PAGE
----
Article & pictures by Tom M. Gabriela and I have been removing snakes from people’s homes for a few year’s now and have attended a number of non-venomous snake handling training days. Whilst we have caught the occasional black snake, brown tree snake or baby brown snake, we have never felt fully confident dealing with […]
This is a native Australian Swamp Rat! He is in care with one of our volunteers after he was unfortunately attacked by a cat. He was picked up by a member of the public and taken to the Lennox Head Vet Clinic where they treated him for his injuries. He is doing well and once he has finished his antibiotics he will be released.
While this swamp rat was fortunate, dog and cat attacks are sadly a common occurrence for many wildlife species. We have had a significant amount of animals come into care recently for this reason. These include possums, gliders, echidnas and birds. Cat and dog attacks can cause significant damage to the skin, but can also result in severe internal injuries and infection.
Please monitor your pets if they are outside, and call your local wildlife rescue organisation if you have injured wildlife. Our hotline is operated 24 hours, please call 6628 1866.
Did you know?
- We are home to a range of small mammals and rodents, and that includes our own native rodents. We have many across Australia, but within the Northern Rivers you may find our native Water Rat, Bush Rat, Swamp Rat, Pale Field Rat, Grassland Melomy, Fawn Footed Melomy, Eastern Chestnut Mouse and the New Holland Mouse.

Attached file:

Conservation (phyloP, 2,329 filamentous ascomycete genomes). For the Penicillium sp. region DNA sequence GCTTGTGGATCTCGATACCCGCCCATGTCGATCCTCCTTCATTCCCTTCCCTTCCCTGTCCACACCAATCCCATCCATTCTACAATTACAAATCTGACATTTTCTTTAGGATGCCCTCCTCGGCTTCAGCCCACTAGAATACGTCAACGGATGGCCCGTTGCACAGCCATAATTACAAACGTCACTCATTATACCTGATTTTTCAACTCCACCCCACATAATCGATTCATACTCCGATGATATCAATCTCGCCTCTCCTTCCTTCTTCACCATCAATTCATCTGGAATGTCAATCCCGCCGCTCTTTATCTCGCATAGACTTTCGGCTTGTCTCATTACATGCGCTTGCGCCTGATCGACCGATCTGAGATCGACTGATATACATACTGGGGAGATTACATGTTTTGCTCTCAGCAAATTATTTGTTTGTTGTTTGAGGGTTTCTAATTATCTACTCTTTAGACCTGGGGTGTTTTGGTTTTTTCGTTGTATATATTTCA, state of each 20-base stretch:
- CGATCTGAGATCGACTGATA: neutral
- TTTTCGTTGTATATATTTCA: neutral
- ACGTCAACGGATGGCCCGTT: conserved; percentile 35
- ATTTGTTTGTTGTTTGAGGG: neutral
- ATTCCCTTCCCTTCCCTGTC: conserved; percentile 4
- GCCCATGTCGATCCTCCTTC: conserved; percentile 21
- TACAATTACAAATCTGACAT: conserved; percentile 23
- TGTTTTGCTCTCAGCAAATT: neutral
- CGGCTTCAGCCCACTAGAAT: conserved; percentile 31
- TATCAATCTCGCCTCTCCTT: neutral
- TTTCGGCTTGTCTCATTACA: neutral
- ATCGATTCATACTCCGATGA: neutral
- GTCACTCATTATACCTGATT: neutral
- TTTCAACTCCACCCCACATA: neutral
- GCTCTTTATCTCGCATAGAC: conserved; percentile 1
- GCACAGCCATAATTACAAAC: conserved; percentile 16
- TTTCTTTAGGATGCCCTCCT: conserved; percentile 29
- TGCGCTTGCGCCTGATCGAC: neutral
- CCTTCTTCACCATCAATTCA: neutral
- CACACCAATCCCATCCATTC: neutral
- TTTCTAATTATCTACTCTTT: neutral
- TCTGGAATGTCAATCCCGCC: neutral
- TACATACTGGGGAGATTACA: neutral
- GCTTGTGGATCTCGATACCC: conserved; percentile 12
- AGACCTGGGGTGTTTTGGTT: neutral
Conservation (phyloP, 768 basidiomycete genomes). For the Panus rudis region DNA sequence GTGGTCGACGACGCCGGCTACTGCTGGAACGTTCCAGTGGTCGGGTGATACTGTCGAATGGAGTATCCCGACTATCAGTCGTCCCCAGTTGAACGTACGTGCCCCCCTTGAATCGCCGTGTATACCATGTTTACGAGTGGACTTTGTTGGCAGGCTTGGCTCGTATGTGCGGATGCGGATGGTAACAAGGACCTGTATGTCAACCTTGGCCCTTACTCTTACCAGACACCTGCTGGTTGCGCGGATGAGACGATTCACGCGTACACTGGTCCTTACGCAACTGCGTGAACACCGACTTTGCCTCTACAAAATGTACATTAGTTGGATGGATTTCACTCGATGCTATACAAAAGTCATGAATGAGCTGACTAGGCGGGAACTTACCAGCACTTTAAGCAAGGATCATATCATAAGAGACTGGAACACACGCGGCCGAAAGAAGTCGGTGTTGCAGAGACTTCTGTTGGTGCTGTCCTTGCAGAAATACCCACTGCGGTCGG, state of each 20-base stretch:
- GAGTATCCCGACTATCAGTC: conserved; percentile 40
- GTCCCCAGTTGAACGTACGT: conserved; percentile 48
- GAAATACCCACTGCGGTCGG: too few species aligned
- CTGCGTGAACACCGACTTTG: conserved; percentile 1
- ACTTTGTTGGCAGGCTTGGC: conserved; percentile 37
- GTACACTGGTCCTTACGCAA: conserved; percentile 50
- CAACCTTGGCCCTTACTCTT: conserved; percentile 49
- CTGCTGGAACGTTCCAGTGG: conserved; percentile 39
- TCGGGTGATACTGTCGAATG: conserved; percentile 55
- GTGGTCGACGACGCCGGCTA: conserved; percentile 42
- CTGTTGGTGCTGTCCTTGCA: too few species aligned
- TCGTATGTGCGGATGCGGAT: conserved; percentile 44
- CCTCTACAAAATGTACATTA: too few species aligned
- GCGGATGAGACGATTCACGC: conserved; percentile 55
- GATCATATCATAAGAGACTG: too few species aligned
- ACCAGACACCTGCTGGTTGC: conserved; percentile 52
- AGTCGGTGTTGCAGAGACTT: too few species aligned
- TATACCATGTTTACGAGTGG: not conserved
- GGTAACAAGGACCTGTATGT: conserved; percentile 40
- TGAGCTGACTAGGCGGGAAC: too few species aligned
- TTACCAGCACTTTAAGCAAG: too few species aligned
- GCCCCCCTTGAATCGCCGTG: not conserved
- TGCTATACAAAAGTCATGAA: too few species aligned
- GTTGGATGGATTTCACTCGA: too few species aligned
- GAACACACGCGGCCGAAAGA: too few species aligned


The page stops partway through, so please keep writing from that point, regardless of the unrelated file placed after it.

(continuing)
- We are of course home to introduced rodent species such as the Black Rat, Brown Rat and House Mouse.
But how do we tell the difference between native and non-native rodents?
- Our native rodents are much happier away from us humans, they are shy and often live in dense forest where they can nest and find shelter in short burrows under logs or rocks. The rodents you see in your house or hear in your roof are most likely one of the introduced species.
- The tail can also help you identify a native from a non-native, however is not completely consistent. Our natives often have a shorter tail in comparison to their body length, but the Brown Rat also shares this feature. The Black Rat has a tail longer than the body.
So what can you do?
- Keep an eye on your pets! Try and keep cats indoors or within a cat run.
- Avoid the use of rodenticides that cause secondary poisoning, while they can incidentally kill native rodents, they can also cause secondary poisoning to our other wildlife species. If you have to use bait use a multi feed brand.
- Try catch and release traps. Not only does this give you the chance to identify the rodent you catch, but allows you to relocate them to a safer environment for them, and away from your home.
- If you do find an injured native rodent, take it to your local vet so it can go into care with a licensed rehabilitator.